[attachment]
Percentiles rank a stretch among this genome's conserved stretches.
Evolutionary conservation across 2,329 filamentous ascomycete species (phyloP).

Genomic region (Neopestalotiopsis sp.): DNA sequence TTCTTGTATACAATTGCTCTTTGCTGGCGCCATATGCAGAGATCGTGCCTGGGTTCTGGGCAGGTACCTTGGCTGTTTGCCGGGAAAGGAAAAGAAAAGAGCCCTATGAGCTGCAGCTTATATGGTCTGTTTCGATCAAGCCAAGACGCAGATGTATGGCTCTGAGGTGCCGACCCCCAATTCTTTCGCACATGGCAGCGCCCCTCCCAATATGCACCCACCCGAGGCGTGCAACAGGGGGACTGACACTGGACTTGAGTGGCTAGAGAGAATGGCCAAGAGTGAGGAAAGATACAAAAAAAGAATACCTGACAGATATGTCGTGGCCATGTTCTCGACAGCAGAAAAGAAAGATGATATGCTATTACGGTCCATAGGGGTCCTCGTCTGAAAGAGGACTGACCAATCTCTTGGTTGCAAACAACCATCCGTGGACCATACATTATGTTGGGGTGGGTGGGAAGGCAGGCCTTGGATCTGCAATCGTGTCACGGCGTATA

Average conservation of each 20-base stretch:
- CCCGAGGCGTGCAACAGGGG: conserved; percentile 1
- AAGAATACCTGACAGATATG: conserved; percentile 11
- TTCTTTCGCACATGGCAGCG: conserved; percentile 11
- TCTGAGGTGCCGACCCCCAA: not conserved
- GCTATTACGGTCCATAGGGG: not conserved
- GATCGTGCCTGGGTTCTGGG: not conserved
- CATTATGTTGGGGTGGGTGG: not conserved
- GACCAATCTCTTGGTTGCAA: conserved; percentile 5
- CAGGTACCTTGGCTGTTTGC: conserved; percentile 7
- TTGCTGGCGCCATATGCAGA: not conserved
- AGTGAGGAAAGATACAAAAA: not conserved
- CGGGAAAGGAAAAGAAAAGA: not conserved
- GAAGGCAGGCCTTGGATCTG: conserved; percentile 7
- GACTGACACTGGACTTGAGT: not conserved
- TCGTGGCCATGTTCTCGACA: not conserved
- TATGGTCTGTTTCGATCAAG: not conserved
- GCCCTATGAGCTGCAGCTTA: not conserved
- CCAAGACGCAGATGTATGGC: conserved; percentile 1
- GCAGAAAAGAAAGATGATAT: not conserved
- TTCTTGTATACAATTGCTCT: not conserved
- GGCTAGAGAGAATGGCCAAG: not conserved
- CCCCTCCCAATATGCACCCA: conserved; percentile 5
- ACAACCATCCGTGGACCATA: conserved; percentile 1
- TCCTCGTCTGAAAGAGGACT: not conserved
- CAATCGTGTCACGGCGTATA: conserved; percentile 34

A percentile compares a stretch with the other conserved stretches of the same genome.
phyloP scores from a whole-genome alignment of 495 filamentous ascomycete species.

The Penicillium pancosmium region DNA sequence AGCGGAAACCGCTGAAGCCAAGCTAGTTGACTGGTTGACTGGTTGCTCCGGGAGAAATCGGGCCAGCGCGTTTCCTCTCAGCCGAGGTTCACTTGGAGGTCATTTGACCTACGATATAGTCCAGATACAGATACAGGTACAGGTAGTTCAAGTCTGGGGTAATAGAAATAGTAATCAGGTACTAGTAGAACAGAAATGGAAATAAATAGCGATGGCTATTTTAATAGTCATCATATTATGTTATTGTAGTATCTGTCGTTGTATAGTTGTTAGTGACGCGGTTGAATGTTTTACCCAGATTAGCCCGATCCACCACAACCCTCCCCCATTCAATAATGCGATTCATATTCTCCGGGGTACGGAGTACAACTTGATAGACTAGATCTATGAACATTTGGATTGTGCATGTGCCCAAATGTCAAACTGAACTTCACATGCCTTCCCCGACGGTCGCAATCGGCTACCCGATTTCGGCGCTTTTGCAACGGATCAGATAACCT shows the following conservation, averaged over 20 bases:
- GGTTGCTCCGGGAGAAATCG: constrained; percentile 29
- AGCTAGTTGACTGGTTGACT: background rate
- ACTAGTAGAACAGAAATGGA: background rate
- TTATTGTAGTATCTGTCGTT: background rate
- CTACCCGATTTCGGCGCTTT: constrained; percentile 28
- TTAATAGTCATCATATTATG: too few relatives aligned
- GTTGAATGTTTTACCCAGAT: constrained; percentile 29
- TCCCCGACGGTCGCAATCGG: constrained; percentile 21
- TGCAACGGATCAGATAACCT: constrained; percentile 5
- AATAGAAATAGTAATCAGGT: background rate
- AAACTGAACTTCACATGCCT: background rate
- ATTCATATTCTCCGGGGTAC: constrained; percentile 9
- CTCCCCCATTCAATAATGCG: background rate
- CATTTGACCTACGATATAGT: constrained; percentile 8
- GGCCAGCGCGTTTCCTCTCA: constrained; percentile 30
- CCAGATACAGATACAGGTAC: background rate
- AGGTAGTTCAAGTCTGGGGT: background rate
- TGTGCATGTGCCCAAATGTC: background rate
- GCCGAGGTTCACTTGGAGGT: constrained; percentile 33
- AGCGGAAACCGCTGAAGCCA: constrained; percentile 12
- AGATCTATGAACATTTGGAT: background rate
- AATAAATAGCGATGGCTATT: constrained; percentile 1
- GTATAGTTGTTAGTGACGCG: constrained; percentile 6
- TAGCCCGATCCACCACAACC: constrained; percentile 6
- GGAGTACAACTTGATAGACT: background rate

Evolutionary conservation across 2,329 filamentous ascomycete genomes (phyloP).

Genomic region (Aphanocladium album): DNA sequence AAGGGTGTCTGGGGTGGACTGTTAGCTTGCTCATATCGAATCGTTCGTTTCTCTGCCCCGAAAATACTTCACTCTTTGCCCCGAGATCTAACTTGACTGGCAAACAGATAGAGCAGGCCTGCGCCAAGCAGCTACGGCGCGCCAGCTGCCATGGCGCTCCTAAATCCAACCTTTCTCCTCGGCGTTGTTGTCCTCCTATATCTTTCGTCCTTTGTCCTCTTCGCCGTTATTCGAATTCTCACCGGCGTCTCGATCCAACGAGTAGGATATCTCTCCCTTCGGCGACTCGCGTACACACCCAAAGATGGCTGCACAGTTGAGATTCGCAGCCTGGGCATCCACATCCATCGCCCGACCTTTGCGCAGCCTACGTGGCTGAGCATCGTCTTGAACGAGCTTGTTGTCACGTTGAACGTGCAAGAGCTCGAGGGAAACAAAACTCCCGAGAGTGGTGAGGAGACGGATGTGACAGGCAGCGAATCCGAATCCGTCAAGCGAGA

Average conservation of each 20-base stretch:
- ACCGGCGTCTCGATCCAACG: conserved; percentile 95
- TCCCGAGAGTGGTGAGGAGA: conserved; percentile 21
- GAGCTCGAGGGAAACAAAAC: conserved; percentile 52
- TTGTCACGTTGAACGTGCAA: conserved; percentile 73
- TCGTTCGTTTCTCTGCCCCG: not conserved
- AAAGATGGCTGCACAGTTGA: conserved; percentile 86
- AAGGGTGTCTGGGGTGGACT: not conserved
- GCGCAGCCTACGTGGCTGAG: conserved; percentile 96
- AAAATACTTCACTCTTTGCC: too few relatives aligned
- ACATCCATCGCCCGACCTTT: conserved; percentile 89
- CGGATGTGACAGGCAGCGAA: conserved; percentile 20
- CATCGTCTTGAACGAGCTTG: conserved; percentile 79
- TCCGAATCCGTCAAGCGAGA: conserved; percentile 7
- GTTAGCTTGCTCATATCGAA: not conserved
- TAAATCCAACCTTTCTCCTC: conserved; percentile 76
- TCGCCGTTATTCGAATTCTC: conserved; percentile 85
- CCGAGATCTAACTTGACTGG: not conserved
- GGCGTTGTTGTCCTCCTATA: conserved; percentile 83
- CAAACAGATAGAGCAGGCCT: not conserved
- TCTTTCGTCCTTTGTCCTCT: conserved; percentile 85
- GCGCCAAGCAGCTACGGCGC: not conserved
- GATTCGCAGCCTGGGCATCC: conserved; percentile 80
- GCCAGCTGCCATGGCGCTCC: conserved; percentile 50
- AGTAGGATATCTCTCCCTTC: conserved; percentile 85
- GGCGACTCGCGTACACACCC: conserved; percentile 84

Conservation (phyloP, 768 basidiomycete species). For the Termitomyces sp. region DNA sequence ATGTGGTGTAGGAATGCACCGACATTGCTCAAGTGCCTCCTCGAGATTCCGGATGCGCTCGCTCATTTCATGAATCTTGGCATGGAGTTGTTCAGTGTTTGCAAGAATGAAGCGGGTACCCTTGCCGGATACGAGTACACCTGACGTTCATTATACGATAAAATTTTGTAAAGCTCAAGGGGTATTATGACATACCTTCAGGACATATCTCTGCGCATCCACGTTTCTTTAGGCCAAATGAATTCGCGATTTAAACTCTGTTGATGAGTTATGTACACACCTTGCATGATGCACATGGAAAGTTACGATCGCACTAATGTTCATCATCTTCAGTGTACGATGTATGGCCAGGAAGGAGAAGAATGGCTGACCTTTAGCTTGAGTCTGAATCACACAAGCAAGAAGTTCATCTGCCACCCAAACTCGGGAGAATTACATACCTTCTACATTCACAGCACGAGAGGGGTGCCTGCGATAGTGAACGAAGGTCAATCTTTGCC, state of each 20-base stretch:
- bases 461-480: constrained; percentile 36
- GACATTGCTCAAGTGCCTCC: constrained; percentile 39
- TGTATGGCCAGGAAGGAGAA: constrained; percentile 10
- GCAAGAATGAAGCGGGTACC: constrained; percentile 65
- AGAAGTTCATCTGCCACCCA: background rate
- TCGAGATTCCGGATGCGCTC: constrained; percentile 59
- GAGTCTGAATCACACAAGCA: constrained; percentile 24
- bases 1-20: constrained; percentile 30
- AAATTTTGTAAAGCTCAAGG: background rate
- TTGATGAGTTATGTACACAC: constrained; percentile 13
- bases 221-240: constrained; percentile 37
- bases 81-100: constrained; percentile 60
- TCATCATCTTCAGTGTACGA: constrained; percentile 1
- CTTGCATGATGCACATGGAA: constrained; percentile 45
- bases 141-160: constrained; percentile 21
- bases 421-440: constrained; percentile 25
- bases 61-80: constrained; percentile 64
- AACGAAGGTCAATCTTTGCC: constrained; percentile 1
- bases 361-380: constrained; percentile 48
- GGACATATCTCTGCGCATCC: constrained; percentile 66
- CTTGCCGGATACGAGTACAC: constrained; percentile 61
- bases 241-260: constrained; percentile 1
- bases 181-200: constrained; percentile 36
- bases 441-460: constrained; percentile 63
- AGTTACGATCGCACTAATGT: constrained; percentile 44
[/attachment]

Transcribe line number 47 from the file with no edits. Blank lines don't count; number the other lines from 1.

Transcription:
- GGCCAGCGCGTTTCCTCTCA: constrained; percentile 30